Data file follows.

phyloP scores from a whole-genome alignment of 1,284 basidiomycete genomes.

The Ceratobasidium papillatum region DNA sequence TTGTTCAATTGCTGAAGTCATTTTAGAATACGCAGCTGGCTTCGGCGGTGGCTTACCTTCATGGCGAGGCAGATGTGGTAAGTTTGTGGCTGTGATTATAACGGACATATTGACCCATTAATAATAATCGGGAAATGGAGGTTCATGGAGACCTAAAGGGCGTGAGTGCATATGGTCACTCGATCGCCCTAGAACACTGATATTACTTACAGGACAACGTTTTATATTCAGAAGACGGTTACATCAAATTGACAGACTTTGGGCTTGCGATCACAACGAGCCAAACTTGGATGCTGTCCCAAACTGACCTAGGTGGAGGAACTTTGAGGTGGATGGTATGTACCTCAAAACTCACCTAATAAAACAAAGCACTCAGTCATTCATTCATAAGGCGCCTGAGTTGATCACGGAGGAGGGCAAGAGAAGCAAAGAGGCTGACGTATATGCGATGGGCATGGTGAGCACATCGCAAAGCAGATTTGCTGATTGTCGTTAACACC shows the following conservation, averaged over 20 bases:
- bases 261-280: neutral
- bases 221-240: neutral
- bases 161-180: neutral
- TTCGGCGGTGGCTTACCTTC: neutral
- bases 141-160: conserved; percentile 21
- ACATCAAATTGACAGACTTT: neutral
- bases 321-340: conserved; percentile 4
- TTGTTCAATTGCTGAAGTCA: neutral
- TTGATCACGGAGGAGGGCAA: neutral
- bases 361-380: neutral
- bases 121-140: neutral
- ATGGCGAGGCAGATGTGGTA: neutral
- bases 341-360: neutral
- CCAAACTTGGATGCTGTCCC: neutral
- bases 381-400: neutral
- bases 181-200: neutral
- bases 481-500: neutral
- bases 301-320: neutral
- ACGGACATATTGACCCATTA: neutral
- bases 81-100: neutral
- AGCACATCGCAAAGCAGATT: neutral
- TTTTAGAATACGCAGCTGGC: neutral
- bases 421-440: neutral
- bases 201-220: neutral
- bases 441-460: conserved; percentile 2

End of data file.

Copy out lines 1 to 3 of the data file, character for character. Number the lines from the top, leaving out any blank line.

phyloP scores from a whole-genome alignment of 1,284 basidiomycete genomes.

The Ceratobasidium papillatum region DNA sequence TTGTTCAATTGCTGAAGTCATTTTAGAATACGCAGCTGGCTTCGGCGGTGGCTTACCTTCATGGCGAGGCAGATGTGGTAAGTTTGTGGCTGTGATTATAACGGACATATTGACCCATTAATAATAATCGGGAAATGGAGGTTCATGGAGACCTAAAGGGCGTGAGTGCATATGGTCACTCGATCGCCCTAGAACACTGATATTACTTACAGGACAACGTTTTATATTCAGAAGACGGTTACATCAAATTGACAGACTTTGGGCTTGCGATCACAACGAGCCAAACTTGGATGCTGTCCCAAACTGACCTAGGTGGAGGAACTTTGAGGTGGATGGTATGTACCTCAAAACTCACCTAATAAAACAAAGCACTCAGTCATTCATTCATAAGGCGCCTGAGTTGATCACGGAGGAGGGCAAGAGAAGCAAAGAGGCTGACGTATATGCGATGGGCATGGTGAGCACATCGCAAAGCAGATTTGCTGATTGTCGTTAACACC shows the following conservation, averaged over 20 bases:
- bases 261-280: neutral